HC Deb 15 November 1973 vol 864 cc658-61
Q1. Mr. Norman Lamont

asked the Prime Minister if he will publish the letter from President Pompidou proposing a European summit conference to discuss the Middle East.

Q5. Mr. Tebbit

asked the Prime Minister when he next expects to meet the Heads of the Governments of other member States of the EEC.

Q10. Mr. Wyn Roberts

asked the Prime Minister if he will publish the text of President Pompidou's letter proposing a European summit conference on the Middle East and the text of his reply.

The Prime Minister (Mr. Edward Heath)

A summit meeting of the Heads of State or Government of the European Community is expected to be held on 14th and 15th December in Copenhagen. I warmly welcome this.

The position of the French Government was explained in an official French statement on 31st October, a copy of which is in the Library of the House.

Mr. Lamont

Can my right hon Friend say what representations the Government have made, either by themselves or in conjunction with our European partners, about the treatment of prisoners-of-war in the Middle East? Is my right hon. Friend aware that, in spite of the good news about the exchange of Egyptian and Israeli prisoners, there is great concern in Israel about the treatment of prisoners of war by the Syrians? Unless the Syrians observe the Geneva Conventions, an eventual peace settlement might be endangered.

The Prime Minister

On three occasions Her Majesty' Government have made representations to the Syrian Government about Israeli prisoners of war. We have urged that the Geneva Conventions should be observed in full and that prisoners should be returned to Israel. We have also told our partners in the European Community about the representations we have made. I recognise the Israeli concern about these prisoners. That is one of the matters which Mrs. Golda Meir raised with me in our talks at the beginning of the week.

Mr. Paget

Is the right hon. Gentleman aware that on one occasion Machiavelli observed that the precondition to a foreign policy was a capacity and will to defend oneself? As Europe lacks both the capacity and the will, a European foreign policy is somewhat futile.

The Prime Minister

I do not agree with the hon. and learned Gentleman. It is obvious that the Community, having been enlarged only at the beginning of this year, has not had time to develop a full foreign policy. I should have thought the hon. and learned Gentleman would agree that defence policy follows foreign policy. The fact that there has been agreement between the Foreign Ministers of the Community about the European identity and its relationship with the United States and that there is to be a summit in the middle of December on these political affairs shows that progress is being made.

Mr. Tebbit

Can my right hon Friend say what attitude he will take at that meeting towards the speech of Chancellor Brandt at Strasbourg on Tuesday?

The Prime Minister

I think that the German Chancellor made a number of important points in his speech at Strasbourg on Tuesday When we had talks together on Monday of this week at No. 10, he told me about the speech that he was proposing to make at Strasbourg. It is a speech of such importance that I do not think I should deal with the individual items. I have no doubt that much of it commands the support of the members of the Community.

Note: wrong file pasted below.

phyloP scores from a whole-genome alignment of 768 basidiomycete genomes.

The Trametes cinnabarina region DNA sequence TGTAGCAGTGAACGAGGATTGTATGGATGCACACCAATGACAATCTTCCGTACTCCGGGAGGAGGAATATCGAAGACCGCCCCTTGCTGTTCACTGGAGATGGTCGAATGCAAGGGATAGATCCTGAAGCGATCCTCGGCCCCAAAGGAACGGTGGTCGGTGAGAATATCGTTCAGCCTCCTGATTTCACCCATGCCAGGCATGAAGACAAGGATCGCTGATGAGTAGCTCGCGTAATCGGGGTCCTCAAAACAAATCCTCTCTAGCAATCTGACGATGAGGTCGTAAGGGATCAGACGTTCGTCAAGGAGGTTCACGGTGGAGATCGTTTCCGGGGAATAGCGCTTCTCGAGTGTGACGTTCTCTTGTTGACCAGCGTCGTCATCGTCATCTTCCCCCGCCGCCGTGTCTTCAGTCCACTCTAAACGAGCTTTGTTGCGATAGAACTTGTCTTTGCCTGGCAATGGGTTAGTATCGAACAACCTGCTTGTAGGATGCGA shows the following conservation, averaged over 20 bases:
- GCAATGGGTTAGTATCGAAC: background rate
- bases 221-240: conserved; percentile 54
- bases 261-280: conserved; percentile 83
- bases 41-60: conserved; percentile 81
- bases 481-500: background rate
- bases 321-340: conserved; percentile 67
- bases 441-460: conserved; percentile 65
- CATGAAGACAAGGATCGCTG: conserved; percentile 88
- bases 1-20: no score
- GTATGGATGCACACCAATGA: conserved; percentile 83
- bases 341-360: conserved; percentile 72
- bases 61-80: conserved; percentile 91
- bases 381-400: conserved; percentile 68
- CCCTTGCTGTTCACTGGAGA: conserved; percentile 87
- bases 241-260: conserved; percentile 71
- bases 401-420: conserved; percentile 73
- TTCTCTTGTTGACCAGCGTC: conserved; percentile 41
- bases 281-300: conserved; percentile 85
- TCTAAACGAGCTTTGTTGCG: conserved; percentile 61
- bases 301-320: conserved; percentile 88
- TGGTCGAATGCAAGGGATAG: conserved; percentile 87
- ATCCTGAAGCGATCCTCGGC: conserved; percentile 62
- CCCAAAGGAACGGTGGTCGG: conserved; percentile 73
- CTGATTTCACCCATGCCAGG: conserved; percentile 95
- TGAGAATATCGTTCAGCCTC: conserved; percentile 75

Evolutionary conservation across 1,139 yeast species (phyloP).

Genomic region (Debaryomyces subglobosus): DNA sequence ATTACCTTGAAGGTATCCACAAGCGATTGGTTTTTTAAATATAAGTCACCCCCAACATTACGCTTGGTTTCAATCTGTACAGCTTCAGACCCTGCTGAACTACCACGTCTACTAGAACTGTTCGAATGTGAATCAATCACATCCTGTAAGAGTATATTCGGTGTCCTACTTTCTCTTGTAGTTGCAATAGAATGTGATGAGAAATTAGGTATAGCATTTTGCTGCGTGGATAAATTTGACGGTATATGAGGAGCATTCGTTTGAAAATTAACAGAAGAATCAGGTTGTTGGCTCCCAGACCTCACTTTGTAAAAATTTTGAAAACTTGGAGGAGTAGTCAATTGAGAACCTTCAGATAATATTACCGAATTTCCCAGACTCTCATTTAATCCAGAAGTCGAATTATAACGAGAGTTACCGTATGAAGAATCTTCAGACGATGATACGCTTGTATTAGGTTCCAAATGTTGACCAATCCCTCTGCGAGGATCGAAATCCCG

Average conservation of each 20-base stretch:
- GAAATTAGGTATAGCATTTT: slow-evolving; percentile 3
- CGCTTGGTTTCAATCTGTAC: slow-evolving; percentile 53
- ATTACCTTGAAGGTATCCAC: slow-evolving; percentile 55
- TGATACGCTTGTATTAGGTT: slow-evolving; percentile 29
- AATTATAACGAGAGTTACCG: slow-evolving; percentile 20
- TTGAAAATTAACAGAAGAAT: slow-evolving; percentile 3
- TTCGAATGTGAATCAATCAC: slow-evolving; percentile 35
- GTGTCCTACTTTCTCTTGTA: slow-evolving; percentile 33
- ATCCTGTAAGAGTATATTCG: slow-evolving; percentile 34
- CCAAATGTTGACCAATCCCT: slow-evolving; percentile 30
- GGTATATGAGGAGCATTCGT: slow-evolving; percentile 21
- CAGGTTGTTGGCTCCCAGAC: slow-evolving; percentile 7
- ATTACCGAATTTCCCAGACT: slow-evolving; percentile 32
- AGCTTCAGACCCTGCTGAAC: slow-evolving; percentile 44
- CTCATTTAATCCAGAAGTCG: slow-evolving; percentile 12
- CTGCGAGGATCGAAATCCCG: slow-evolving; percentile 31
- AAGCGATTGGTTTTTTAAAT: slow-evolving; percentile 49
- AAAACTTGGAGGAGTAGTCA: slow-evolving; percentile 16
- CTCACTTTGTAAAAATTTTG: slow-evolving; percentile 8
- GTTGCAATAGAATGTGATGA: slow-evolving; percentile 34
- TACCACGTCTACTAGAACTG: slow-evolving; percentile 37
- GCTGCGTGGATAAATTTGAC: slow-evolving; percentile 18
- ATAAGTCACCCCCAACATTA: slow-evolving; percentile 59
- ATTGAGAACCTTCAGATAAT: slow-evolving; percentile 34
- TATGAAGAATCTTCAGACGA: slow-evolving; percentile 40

Mr. Maclennan

What representations have Her Majesty's Government made to the oil-producing countries since the Foreign Ministers' meeting about the predicament of Holland in particular?

The Prime Minister

What we have done is to point out to the other countries with which we are in contact the nature of the declaration by the Foreign Ministers of the nine members of the Community, including the Netherlands, and to emphasise the importance of it.

Mr. Roberts

Have any positive demands for action by this country been made by the Arab States? If so, can my right hon. Friend tell us what they are? Secondly, will he assure the House that the British Government will stand by their present impartial peace-seeking policy?

The Prime Minister

No demands have been made by Arab countries upon this country. The British position, as has been repeatedly stated in the House, in the United Nations, in public and at the European conference, rests on Resolution No. 242, which was passed when the previous Government were in office and which we supported, and it rests upon the speech made by my right hon. Friend the Foreign Secretary at Harrogate as long ago as the autumn of 1970. Her Majesty's Government's position has not changed in any way from the speech made at that time.

Mr. Shore

Has the Prime Minister yet received any communication from the Dutch Government on the question of oil supplies and the sharing of them? If he has not, will he indicate what attitude he would take if he were asked to help?

The Prime Minister

We have had no formal communications. It is, therefore, a hypothetical question. When the Prime Minister of the Netherlands came to see me early last Sunday morning, naturally we discussed the whole Middle East situation and its effect on Europe. I think I am free to say, although it was a confidential discussion, that what he emphasised particularly was the nature of the world problem concerning oil supplies in the future.